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20.12.14

An artistic Autumn Statement

I had this on the Demos blog a few weeks ago.

“The cultural life of the North will get a boost,” George Osborne trumpeted in the Autumn Statement, “including a major new theatre space in Manchester. Manchester City Council propose to call it The Factory Manchester. Anyone who’s a child of the 80s will think that’s a great idea.”

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20.12.14

George Osborne hasn’t set a trap for Labour. He’s launched a boomerang

I had this on Labour Uncut a few weeks ago.

George Osborne thinks he is being clever, setting a trap for Labour. But Labour should vote against his proposal, expected to be contained in Wednesday’s Autumn Statement, for a new law requiring that Britain’s structural deficit be eliminated by 2017-18. As it is not a trap, it is a boomerang.

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13.07.14

Tory splits offer Labour an opportunity

I had this on Labour Uncut a few weeks ago.

The Tories now have a great deal of confidence after Newark, wrote the Spectator’s Isabel Hardman on 6 June. The rebelliousness of their backbenches, especially the 2010 intake, has been one of the features of this parliament. Newark marked the first time in a quarter of a century that they retained a seat in a by-election in government, which followed the local and European elections that indicated they are well placed for 2015 if they can recover those who defected from them to UKIP. The smell of success and bigger success to come, sharpened backbench Tory focus.

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11.04.14

Class-based jibes are not an effective attack on Osborne’s feel-good budget pitch

I had this on Labour Uncut a few weeks ago.

“Tories neck and neck with Labour,” reported The Sunday Times. Revisiting the questions that Uncut posed for George Osborne prior to the Autumn Statement allows us to assess how the landscape is evolving.

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11.04.14

How does Labour get its economic message across?

I had this on Labour Uncut a few weeks ago.

“The last Labour government,” The Times front page last Friday reported Ed Balls as saying, “didn’t regulate the financial services in a tough enough way.” They reported this as “the closest to an acknowledgement of personal responsibility” for the 2008 financial crisis. Yet, given that Balls has said similar things in the past and is silent on whether the last government spent too much, it seems a relatively mild contrition.

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15.03.14

Credibility deficit

I had this on the Progress website yesterday.

From the bully pulpit of the Treasury, George Osborne is convinced that he can have the deficit dominate the next parliament as it has dominated this – and, in so doing, keep himself resident in Downing Street and Labour stewing in opposition.

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15.03.14

The UK is staying together. But on what terms?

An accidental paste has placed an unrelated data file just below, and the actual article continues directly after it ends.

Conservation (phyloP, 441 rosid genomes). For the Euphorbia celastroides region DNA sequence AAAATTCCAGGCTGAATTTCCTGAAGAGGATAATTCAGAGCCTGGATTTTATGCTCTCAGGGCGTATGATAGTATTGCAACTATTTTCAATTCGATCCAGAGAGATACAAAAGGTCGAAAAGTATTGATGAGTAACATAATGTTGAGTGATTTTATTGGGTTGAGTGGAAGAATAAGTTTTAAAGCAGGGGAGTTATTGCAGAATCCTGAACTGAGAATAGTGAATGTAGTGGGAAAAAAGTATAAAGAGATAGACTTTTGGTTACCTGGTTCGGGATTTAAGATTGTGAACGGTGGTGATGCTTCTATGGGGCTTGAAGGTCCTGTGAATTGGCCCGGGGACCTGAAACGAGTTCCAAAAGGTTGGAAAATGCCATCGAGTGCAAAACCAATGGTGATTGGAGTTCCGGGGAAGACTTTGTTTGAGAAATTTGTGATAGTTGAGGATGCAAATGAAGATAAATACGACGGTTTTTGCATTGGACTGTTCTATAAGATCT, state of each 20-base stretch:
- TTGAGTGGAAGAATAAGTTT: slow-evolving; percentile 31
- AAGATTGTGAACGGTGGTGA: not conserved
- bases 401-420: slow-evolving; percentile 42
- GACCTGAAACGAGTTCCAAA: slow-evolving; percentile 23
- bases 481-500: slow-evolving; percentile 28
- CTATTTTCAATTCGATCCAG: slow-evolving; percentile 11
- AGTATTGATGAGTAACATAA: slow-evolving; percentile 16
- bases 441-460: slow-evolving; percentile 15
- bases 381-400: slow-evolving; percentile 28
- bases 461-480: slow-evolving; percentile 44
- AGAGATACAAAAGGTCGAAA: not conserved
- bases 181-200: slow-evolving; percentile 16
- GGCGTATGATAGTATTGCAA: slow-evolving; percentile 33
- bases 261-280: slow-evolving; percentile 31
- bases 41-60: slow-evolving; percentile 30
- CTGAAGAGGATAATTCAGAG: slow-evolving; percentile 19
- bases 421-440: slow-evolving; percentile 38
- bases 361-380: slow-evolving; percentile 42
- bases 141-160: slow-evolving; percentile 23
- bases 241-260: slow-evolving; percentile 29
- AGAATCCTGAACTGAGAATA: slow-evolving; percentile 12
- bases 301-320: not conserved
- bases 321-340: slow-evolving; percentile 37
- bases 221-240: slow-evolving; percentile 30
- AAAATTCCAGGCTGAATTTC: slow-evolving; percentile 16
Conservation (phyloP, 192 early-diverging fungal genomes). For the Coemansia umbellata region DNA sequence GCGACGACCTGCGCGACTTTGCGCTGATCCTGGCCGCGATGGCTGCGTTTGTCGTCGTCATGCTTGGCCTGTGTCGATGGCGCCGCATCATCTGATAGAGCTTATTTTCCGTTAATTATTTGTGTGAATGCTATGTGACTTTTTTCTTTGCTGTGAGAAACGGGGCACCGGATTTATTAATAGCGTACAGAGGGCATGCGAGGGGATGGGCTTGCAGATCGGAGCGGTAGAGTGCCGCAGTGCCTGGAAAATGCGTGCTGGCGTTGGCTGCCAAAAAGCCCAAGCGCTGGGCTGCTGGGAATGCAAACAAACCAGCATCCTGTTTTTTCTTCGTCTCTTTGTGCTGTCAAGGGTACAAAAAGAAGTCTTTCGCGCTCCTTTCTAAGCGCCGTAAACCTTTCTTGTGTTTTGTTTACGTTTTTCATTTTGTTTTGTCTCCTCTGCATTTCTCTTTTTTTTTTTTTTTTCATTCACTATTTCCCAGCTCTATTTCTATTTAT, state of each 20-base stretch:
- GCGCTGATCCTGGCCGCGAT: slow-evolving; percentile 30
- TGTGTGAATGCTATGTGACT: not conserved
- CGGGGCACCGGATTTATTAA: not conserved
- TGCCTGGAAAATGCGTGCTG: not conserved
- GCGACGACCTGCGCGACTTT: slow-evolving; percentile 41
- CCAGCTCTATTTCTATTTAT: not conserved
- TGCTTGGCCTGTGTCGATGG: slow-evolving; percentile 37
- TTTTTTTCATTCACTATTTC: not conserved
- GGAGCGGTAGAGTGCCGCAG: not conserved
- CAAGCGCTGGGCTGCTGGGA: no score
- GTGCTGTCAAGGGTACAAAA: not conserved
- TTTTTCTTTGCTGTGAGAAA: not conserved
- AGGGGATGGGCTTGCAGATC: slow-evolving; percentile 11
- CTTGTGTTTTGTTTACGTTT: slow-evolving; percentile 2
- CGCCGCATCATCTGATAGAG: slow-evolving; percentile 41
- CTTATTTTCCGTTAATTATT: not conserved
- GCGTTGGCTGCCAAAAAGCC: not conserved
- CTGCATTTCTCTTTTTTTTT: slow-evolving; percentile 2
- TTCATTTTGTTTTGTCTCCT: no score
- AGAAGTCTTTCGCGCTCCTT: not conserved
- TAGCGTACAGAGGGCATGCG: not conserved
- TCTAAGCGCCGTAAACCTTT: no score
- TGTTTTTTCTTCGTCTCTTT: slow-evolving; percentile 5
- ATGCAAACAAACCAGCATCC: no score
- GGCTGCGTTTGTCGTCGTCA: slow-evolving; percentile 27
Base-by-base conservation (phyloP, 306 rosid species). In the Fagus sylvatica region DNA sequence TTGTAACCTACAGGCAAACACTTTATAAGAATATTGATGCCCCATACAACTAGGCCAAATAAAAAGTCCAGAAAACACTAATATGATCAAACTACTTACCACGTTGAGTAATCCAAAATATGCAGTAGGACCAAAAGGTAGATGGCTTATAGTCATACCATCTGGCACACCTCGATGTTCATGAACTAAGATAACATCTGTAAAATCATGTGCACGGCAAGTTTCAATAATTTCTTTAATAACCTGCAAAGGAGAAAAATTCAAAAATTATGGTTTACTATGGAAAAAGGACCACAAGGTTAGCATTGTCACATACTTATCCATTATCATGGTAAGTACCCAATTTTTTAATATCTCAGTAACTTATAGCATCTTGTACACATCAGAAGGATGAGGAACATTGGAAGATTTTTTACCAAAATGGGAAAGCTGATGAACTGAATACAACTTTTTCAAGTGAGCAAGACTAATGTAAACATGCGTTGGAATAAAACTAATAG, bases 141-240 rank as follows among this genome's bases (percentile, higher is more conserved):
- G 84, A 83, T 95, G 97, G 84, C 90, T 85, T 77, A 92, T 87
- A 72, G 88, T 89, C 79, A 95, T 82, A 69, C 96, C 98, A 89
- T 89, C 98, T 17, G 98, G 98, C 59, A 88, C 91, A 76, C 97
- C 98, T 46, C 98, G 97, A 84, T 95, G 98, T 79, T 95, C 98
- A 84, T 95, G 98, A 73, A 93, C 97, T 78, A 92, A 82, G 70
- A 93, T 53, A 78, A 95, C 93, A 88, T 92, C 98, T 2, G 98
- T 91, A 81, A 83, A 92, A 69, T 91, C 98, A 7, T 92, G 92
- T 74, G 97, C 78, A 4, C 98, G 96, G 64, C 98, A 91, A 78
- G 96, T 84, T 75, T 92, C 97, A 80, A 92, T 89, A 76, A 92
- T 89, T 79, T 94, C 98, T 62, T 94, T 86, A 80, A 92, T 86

I had this on Labour Uncut a few weeks ago.

David Bowie has supposedly waded into Scottish politics. How very dare he. He’d only been awarded a Brit. The ensuing furore may have missed this obvious point of context. Bowie may want the UK to stay together, at least in part, so that his award maintains a meaningful title.

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17.02.14

Miliband’s reckoning must also reassure

I had this on Labour Uncut in January.

“The next election”, according to an answer that Ed Miliband gave on Friday, “will be a choice between a big reckoning and steady as she goes.” There wasn’t much that Mliband understated in setting out how Britain would change with him in charge. But this was one thing. There is no steady as she goes option.

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17.02.14

Osborne’s made his move. Now it’s Labour’s turn

I had this on Labour Uncut in January.

We are a nation seeking to rebuild from the economic calamity of the past half decade. You might think this task merits a chancellor focused upon it. But George Osborne doesn’t look to Keynes, Friedman or other economists. He prefers his own ‘baseline theory’ of politics.

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17.02.14

Autumn Statement review: It’s Reagan ’84 vs Reagan ’80

I had this on Labour Uncut last year after the Autumn Statement

Barack Obama’s second term was meant to pivot. From the Middle East which has sapped American military resources and moral authority, to the Pacific, the new crucible of economic and political power. Then the Arab Spring was followed by the disintegration of Syria, the reassertion of Egyptian military rule and such intense strife that the US could not pivot from the Middle East. Even as the rivalry between China and Japan gets hotter.

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17.02.14

The questions facing George Osborne in the Autumn statement

I had this on Labour Uncut before the Autumn Statement last year.

We all live in a George Osborne submarine. Or so he wishes. Doing his work beneath the surface, emerging periodically to bestride events, such as this week’s distinctly wintry Autumn statement.

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03.09.13

Does Labour even have an opinion on monetary policy?

I had this on Labour Uncut a few weeks ago.

This is a rare thing: some thoughts from a Labour perspective on the politics of monetary policy. Maybe it derives from reverence for the last government’s decision to make the Bank of England independent. Perhaps it comes from a slowness to appreciate how the George and Mervyn show has so smoothly transitioned to the George and Mark show. In any case, we do not hear enough from Labour on monetary policy.

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